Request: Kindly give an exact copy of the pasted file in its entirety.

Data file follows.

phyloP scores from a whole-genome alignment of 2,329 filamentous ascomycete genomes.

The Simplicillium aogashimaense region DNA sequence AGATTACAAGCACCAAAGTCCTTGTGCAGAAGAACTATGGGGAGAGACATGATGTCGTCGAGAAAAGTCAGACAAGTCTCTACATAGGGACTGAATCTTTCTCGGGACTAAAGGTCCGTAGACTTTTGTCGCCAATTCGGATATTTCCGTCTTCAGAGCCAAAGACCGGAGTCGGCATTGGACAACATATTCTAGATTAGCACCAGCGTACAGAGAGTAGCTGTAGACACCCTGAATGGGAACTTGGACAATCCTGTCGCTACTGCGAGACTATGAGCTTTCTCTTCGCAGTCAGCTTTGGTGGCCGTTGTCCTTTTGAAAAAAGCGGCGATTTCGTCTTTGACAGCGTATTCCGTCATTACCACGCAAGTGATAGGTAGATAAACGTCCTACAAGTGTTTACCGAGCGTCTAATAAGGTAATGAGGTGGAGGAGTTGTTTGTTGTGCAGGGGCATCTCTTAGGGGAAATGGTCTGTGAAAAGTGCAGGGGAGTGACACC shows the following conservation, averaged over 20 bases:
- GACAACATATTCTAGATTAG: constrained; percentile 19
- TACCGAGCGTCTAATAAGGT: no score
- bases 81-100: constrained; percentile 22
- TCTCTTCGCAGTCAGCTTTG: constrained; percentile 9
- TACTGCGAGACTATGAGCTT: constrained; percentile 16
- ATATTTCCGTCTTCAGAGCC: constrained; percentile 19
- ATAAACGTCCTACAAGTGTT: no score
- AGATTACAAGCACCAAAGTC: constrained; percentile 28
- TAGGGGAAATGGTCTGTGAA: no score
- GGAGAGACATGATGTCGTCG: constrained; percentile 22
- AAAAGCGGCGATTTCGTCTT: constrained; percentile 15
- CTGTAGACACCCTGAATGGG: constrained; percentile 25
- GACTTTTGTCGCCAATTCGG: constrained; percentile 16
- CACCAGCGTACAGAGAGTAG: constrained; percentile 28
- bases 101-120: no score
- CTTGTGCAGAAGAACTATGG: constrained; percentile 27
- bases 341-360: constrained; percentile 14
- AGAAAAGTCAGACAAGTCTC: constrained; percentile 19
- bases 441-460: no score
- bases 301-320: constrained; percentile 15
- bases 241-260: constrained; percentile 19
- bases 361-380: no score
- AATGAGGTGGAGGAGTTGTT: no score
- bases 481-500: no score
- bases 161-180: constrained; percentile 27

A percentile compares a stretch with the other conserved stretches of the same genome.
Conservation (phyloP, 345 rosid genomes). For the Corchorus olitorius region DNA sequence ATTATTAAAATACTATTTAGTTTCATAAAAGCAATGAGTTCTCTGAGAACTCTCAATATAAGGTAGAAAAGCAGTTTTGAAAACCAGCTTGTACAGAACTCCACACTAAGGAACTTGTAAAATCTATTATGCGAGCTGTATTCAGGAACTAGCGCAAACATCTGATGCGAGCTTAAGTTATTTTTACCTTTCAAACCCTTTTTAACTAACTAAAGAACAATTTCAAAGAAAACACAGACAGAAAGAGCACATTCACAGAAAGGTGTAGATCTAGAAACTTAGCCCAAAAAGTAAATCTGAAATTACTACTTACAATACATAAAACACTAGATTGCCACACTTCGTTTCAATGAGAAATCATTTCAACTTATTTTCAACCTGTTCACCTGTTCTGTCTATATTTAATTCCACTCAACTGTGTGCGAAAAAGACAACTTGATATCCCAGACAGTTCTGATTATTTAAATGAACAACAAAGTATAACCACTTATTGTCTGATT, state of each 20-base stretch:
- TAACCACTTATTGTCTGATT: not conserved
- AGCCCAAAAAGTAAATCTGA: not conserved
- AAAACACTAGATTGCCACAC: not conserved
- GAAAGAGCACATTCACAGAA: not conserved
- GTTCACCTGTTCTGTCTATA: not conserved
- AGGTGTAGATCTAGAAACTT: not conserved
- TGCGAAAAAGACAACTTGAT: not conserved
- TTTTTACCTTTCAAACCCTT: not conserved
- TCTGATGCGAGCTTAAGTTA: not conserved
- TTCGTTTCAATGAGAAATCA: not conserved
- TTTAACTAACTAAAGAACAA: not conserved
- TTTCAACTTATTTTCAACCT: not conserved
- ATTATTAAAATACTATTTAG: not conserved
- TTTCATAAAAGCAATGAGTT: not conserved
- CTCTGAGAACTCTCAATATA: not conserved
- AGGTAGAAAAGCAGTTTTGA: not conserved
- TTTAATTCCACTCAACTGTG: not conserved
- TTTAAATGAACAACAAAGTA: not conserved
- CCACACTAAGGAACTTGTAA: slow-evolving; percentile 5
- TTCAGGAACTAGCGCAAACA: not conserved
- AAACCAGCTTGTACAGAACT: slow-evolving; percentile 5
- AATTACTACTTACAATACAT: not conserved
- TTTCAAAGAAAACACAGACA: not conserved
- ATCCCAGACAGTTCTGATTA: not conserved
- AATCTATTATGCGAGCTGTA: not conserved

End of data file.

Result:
phyloP scores from a whole-genome alignment of 2,329 filamentous ascomycete genomes.

The Simplicillium aogashimaense region DNA sequence AGATTACAAGCACCAAAGTCCTTGTGCAGAAGAACTATGGGGAGAGACATGATGTCGTCGAGAAAAGTCAGACAAGTCTCTACATAGGGACTGAATCTTTCTCGGGACTAAAGGTCCGTAGACTTTTGTCGCCAATTCGGATATTTCCGTCTTCAGAGCCAAAGACCGGAGTCGGCATTGGACAACATATTCTAGATTAGCACCAGCGTACAGAGAGTAGCTGTAGACACCCTGAATGGGAACTTGGACAATCCTGTCGCTACTGCGAGACTATGAGCTTTCTCTTCGCAGTCAGCTTTGGTGGCCGTTGTCCTTTTGAAAAAAGCGGCGATTTCGTCTTTGACAGCGTATTCCGTCATTACCACGCAAGTGATAGGTAGATAAACGTCCTACAAGTGTTTACCGAGCGTCTAATAAGGTAATGAGGTGGAGGAGTTGTTTGTTGTGCAGGGGCATCTCTTAGGGGAAATGGTCTGTGAAAAGTGCAGGGGAGTGACACC shows the following conservation, averaged over 20 bases:
- GACAACATATTCTAGATTAG: constrained; percentile 19
- TACCGAGCGTCTAATAAGGT: no score
- bases 81-100: constrained; percentile 22
- TCTCTTCGCAGTCAGCTTTG: constrained; percentile 9
- TACTGCGAGACTATGAGCTT: constrained; percentile 16
- ATATTTCCGTCTTCAGAGCC: constrained; percentile 19
- ATAAACGTCCTACAAGTGTT: no score
- AGATTACAAGCACCAAAGTC: constrained; percentile 28
- TAGGGGAAATGGTCTGTGAA: no score
- GGAGAGACATGATGTCGTCG: constrained; percentile 22
- AAAAGCGGCGATTTCGTCTT: constrained; percentile 15
- CTGTAGACACCCTGAATGGG: constrained; percentile 25
- GACTTTTGTCGCCAATTCGG: constrained; percentile 16
- CACCAGCGTACAGAGAGTAG: constrained; percentile 28
- bases 101-120: no score
- CTTGTGCAGAAGAACTATGG: constrained; percentile 27
- bases 341-360: constrained; percentile 14
- AGAAAAGTCAGACAAGTCTC: constrained; percentile 19
- bases 441-460: no score
- bases 301-320: constrained; percentile 15
- bases 241-260: constrained; percentile 19
- bases 361-380: no score
- AATGAGGTGGAGGAGTTGTT: no score
- bases 481-500: no score
- bases 161-180: constrained; percentile 27

A percentile compares a stretch with the other conserved stretches of the same genome.
Conservation (phyloP, 345 rosid genomes). For the Corchorus olitorius region DNA sequence ATTATTAAAATACTATTTAGTTTCATAAAAGCAATGAGTTCTCTGAGAACTCTCAATATAAGGTAGAAAAGCAGTTTTGAAAACCAGCTTGTACAGAACTCCACACTAAGGAACTTGTAAAATCTATTATGCGAGCTGTATTCAGGAACTAGCGCAAACATCTGATGCGAGCTTAAGTTATTTTTACCTTTCAAACCCTTTTTAACTAACTAAAGAACAATTTCAAAGAAAACACAGACAGAAAGAGCACATTCACAGAAAGGTGTAGATCTAGAAACTTAGCCCAAAAAGTAAATCTGAAATTACTACTTACAATACATAAAACACTAGATTGCCACACTTCGTTTCAATGAGAAATCATTTCAACTTATTTTCAACCTGTTCACCTGTTCTGTCTATATTTAATTCCACTCAACTGTGTGCGAAAAAGACAACTTGATATCCCAGACAGTTCTGATTATTTAAATGAACAACAAAGTATAACCACTTATTGTCTGATT, state of each 20-base stretch:
- TAACCACTTATTGTCTGATT: not conserved
- AGCCCAAAAAGTAAATCTGA: not conserved
- AAAACACTAGATTGCCACAC: not conserved
- GAAAGAGCACATTCACAGAA: not conserved
- GTTCACCTGTTCTGTCTATA: not conserved
- AGGTGTAGATCTAGAAACTT: not conserved
- TGCGAAAAAGACAACTTGAT: not conserved
- TTTTTACCTTTCAAACCCTT: not conserved
- TCTGATGCGAGCTTAAGTTA: not conserved
- TTCGTTTCAATGAGAAATCA: not conserved
- TTTAACTAACTAAAGAACAA: not conserved
- TTTCAACTTATTTTCAACCT: not conserved
- ATTATTAAAATACTATTTAG: not conserved
- TTTCATAAAAGCAATGAGTT: not conserved
- CTCTGAGAACTCTCAATATA: not conserved
- AGGTAGAAAAGCAGTTTTGA: not conserved
- TTTAATTCCACTCAACTGTG: not conserved
- TTTAAATGAACAACAAAGTA: not conserved
- CCACACTAAGGAACTTGTAA: slow-evolving; percentile 5
- TTCAGGAACTAGCGCAAACA: not conserved
- AAACCAGCTTGTACAGAACT: slow-evolving; percentile 5
- AATTACTACTTACAATACAT: not conserved
- TTTCAAAGAAAACACAGACA: not conserved
- ATCCCAGACAGTTCTGATTA: not conserved
- AATCTATTATGCGAGCTGTA: not conserved